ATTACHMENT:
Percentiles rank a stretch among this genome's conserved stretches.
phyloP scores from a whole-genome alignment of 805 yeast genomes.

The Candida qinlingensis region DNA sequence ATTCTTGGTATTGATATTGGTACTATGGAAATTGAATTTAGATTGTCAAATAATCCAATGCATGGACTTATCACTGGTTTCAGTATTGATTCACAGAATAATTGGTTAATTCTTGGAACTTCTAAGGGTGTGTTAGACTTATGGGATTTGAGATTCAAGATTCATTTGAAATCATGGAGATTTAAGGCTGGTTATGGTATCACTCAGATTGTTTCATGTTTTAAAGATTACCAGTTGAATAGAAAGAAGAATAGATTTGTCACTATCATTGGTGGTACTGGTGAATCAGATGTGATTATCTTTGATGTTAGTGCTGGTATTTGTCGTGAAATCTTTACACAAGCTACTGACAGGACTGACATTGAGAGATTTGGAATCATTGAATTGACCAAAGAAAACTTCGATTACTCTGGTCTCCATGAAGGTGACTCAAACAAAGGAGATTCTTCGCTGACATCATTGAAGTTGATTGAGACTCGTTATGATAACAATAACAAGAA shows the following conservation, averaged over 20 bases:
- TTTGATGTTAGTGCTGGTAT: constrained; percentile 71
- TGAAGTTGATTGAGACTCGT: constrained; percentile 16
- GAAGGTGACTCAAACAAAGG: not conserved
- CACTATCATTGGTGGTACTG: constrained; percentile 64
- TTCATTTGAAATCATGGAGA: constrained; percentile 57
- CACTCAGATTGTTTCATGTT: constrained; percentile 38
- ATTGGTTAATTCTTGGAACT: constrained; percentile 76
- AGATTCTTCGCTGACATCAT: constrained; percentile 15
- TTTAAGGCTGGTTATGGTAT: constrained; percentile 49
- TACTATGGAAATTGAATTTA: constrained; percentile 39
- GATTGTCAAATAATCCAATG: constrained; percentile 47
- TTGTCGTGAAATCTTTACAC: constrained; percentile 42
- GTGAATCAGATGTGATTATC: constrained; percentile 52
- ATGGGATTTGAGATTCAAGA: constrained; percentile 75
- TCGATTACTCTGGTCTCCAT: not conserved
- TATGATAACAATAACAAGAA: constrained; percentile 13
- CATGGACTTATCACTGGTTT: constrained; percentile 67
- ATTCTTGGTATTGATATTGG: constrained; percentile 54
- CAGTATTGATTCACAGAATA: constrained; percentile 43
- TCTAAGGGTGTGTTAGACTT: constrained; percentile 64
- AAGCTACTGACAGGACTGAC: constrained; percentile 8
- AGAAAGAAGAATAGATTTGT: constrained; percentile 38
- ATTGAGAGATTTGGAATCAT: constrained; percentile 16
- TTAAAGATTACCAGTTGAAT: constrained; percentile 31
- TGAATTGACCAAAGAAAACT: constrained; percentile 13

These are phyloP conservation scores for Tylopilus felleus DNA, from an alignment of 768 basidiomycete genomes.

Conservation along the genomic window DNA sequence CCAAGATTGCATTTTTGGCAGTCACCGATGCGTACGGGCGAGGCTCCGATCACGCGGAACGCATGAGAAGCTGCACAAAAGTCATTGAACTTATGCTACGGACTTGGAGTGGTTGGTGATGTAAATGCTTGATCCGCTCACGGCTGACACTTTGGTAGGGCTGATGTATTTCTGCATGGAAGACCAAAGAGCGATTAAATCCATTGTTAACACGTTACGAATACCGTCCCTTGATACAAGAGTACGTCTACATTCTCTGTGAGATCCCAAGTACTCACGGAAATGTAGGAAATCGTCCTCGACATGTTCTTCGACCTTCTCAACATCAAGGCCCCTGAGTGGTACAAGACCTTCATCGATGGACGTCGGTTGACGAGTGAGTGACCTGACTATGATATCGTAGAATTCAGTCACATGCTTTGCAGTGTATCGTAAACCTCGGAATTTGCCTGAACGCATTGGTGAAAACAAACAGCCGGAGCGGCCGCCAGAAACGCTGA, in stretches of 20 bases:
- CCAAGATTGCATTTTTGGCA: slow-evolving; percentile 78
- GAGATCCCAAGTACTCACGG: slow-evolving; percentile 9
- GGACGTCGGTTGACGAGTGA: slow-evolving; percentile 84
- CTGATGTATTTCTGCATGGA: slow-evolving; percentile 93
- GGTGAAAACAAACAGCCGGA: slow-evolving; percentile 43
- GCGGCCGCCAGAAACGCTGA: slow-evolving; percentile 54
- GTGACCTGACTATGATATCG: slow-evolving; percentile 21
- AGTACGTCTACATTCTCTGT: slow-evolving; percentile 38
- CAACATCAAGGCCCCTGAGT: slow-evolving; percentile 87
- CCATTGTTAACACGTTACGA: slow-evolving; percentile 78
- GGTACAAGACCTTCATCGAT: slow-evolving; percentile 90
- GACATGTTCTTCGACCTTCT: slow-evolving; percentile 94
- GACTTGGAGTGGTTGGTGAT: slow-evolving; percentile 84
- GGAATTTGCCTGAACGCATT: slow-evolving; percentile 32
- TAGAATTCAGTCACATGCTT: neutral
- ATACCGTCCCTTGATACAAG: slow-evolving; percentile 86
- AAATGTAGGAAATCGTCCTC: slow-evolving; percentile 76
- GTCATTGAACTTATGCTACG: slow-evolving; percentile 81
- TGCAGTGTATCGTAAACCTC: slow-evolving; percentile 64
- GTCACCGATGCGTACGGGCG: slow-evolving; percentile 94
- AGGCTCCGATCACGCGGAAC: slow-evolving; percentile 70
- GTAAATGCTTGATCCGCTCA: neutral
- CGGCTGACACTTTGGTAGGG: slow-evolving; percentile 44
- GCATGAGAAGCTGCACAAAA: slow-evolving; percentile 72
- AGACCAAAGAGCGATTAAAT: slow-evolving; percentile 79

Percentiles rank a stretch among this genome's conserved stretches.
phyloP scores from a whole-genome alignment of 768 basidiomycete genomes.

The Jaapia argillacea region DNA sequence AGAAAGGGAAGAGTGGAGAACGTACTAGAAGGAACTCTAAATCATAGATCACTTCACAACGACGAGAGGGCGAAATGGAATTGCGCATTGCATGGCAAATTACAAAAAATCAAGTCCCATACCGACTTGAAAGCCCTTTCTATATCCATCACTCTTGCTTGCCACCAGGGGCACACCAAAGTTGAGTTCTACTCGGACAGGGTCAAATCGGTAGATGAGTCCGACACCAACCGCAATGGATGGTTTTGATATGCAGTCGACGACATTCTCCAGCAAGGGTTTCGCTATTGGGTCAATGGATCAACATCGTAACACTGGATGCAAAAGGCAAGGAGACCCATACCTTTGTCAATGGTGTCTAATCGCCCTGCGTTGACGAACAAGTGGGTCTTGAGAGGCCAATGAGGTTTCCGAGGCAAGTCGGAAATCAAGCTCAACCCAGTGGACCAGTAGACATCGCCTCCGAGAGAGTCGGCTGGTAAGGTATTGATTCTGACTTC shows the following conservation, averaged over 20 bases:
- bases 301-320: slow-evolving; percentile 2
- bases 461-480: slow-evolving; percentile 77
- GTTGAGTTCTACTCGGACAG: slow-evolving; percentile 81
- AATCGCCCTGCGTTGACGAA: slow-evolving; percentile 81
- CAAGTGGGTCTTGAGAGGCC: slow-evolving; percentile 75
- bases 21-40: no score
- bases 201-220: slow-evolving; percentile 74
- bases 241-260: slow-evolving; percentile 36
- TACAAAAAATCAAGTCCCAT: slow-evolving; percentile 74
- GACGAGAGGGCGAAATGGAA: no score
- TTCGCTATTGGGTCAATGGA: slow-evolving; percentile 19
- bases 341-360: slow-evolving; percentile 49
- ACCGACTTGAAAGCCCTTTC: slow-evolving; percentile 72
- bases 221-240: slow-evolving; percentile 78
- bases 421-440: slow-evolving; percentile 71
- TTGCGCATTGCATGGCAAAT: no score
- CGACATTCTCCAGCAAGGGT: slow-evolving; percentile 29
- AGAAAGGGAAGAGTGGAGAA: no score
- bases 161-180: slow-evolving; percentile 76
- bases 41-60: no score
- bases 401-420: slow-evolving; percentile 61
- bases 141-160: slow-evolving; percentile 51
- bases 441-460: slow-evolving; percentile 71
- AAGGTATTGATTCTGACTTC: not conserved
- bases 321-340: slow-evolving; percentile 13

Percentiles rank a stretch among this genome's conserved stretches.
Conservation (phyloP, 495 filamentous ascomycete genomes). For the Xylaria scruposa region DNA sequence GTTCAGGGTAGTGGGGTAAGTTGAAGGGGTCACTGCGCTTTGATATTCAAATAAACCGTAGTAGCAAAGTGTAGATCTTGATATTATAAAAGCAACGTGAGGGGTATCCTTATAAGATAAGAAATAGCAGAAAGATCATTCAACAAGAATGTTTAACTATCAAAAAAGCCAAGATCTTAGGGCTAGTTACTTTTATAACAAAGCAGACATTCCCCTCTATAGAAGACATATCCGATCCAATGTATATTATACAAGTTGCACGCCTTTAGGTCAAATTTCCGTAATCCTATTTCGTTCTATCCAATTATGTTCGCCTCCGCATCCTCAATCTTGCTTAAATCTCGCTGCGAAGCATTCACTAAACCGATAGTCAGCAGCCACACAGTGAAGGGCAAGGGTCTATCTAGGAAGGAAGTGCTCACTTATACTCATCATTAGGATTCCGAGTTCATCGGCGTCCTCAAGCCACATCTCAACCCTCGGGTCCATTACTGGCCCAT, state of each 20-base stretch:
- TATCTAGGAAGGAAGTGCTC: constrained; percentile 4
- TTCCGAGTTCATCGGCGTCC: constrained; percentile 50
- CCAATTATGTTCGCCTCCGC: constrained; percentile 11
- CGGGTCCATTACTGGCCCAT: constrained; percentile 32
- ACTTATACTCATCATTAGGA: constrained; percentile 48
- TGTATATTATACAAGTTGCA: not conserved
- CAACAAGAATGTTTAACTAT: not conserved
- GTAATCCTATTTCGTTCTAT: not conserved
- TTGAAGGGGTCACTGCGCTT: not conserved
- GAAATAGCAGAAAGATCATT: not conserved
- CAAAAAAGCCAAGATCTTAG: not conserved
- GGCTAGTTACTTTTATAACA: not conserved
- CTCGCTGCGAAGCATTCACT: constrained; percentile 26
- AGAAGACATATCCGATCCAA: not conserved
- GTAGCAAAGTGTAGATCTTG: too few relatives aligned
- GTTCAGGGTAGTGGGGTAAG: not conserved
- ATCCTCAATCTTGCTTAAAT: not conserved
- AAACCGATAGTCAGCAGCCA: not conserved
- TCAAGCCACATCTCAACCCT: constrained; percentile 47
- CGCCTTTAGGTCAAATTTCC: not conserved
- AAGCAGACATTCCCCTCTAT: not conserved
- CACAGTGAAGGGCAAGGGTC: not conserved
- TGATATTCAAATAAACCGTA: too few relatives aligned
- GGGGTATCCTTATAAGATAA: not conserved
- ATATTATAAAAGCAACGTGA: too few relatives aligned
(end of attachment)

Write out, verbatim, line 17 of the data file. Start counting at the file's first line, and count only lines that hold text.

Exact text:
- ATGGGATTTGAGATTCAAGA: constrained; percentile 75